MVP — Michael Jordan
In saying all that, good grief was Michael Jordan a beast.
It can be easy to get flippant about just how great he was, but watching him get tenderised by those Pistons in 89 and 90, acknowledge they were better than him, then spend his off-season pumping iron so he can not only take the punishment but throw some of his own weight around makes for compelling viewing.
Not only did he lead the Bulls back from those devastating losses to beat Detroit, they did it in a sweep. 4-0.
Gone were the days of the mid 80s when he would drop 49 and 63 in successive playoff losses to Boston; this time he had a squad he trusted and he just did a bit of everything as the Bulls stunned the two-time defending champions before beating Johnson and the Lakers four straight times to win the title in five games.
Even five-time champ Johnson had to admit there was no shame in being thwarted by His Airness.
“If you got to lose, you’re gonna lose to them, I’m gonna lose to Michael. That’s the way it should be,” he said after the 4-1 series.
LVP — The Detroit Pistons
When you talk about disliked sporting teams, there is often a bit of mustard added to things to make them sound worse than they were, but the Pistons were seriously dangerous.
They genuinely, by their own admission, tried to hurt opposition players. And not just knocking the hell out of them when they tried a layup or dunk, which was sort of par for the course at the time, but sliding their feet into the landing zone of jump shooters and causing major damage.
Thomas was an all-time great, and maybe being the meanest dirtbags in town was the only way they could compete with the giants, but there’s a reason Bird and Jordan both famously still despise these guys.
After beating the Bulls every which way for three straight years, to walk off the court, past the Chicago bench, with eight seconds left in the last game of a sweep was pretty pathetic behaviour.
And Thomas’s attempt to justify it by saying the Celtics had done it to them in the past wasn’t really an excuse, considering Jordan had been so gracious even after weathering those dirty tactics in previous years.
Rookie/Most Improved award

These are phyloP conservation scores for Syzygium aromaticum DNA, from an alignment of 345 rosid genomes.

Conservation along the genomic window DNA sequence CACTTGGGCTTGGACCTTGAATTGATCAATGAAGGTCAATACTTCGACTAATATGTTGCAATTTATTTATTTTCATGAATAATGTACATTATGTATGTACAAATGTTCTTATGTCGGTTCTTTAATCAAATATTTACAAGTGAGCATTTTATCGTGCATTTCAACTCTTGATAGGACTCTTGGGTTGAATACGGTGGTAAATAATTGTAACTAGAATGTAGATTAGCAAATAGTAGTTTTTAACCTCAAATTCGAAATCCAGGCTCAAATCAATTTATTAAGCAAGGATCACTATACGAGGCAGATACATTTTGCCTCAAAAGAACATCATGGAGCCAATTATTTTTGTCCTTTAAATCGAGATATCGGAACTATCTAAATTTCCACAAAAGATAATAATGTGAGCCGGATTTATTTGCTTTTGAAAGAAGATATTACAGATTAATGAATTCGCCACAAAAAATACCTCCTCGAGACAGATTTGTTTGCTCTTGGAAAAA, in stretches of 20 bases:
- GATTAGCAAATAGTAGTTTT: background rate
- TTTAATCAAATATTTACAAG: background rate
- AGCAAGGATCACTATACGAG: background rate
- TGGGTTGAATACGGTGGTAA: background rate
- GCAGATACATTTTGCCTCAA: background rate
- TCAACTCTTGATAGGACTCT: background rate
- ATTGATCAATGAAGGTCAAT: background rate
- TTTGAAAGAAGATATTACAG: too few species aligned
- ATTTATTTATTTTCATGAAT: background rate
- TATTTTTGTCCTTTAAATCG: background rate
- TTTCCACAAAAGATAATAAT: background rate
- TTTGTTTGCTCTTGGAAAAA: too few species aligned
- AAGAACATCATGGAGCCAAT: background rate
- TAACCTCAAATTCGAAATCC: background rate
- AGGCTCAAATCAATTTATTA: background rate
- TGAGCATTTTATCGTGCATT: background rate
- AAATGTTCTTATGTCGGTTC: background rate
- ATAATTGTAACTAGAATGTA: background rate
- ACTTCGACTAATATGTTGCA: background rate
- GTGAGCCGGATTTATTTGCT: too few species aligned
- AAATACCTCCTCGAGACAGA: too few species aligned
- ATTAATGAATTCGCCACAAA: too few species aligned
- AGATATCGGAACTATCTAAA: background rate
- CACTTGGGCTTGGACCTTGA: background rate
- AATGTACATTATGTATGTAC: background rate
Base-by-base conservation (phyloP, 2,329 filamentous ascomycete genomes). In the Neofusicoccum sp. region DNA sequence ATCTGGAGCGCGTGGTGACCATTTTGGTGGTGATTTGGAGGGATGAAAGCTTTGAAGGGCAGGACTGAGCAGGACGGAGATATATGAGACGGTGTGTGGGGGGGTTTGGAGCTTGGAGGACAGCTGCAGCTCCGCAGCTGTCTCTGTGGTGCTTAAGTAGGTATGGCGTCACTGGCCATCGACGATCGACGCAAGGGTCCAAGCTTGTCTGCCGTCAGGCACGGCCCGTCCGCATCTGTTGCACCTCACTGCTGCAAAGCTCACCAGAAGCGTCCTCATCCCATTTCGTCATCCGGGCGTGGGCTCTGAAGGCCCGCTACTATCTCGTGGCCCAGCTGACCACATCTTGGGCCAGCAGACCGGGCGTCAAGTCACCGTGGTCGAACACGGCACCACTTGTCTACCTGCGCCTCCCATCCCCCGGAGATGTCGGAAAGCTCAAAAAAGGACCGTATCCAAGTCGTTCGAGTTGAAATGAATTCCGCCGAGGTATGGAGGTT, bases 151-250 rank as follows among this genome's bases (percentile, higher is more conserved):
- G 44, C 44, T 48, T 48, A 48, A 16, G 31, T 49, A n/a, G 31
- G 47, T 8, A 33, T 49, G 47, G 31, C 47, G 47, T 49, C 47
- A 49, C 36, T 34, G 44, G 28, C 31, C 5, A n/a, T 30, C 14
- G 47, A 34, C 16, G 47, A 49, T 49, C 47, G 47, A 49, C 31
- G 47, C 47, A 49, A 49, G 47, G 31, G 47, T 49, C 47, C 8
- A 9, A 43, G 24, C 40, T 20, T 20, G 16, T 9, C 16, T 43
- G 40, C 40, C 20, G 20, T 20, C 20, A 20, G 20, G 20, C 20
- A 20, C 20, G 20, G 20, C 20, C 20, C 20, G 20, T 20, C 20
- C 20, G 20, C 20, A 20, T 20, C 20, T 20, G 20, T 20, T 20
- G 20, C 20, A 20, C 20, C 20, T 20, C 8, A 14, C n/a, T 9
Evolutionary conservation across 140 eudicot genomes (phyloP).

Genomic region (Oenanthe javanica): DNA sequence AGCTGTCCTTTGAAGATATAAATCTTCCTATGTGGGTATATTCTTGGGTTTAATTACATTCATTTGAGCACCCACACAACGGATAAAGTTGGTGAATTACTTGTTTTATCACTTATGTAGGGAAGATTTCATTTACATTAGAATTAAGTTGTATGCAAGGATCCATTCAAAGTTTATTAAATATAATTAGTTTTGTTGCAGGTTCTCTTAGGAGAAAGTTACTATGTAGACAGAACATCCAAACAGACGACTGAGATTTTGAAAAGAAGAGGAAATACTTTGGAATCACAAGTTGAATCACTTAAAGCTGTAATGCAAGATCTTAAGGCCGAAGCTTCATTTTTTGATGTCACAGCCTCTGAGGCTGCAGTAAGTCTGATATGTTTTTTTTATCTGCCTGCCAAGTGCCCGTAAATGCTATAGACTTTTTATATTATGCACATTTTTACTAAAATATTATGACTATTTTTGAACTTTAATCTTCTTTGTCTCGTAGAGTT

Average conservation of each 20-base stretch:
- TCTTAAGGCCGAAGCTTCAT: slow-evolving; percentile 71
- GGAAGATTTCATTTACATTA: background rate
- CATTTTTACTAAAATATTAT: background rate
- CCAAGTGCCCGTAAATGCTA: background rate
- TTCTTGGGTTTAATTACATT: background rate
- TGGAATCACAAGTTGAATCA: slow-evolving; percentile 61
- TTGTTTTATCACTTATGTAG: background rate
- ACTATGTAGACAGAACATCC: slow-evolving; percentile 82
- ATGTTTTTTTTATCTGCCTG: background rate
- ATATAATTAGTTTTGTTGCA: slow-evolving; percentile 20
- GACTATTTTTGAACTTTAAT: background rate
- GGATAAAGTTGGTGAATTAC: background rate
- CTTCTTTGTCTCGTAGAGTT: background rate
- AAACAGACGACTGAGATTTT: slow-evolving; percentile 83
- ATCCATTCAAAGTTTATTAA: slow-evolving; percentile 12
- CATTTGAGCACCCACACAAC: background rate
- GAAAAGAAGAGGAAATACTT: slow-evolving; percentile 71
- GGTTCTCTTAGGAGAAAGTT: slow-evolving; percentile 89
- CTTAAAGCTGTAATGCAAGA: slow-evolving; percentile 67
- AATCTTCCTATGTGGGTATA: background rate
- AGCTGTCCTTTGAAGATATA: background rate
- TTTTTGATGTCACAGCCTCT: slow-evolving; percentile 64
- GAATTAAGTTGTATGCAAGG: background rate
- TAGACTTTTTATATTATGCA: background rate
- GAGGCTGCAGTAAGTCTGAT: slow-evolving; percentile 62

He got a couple of mentions in the first week, but Chicago forward Horace Grant‘s arrival on the scene in episode four was a delight.
For starters, look at the size of this rig …
And second, he gave us one of the best lines of the episode when he described the Pistons as “straight-up bitches” for their 1991 exit.
The Michael Jordan ‘Horrible Guy’ award
The Pistons deserve this because of the way they played the game, but since we’ve already spoken about their chicanery, let’s have a look at some of the things MJ did in this episode.
He described a teammate having the ball in his hands with five seconds left on the clock as “f***ing bullshit”, he described his centre as the “highest-paid media man in the world”, and offered up the classic line: “There’s no ‘I’ in team, [but] there’s an ‘I’ in win”.
The good news is, he learned the value of trusting his teammates and it allowed them to win their first title — even if that was portrayed a little bit too neatly to be real life.
Shaqtin’ A Fool award
There may be no easier race to call for the entire series than this. The award goes to this moment when GM Jerry Krause is cutting shapes after taking down Detroit.
The best (?) 90s fashion moment
Jordan looking sad in rainforest camo after another loss to the Pistons.
Quote of the episode
The last word this week goes to Jordan, who was shown Thomas’s description of the events in 1991, made the face you see above, and said the words you see below:
We’ll be back next Tuesday to wrap up episodes 5 and 6 of The Last Dance.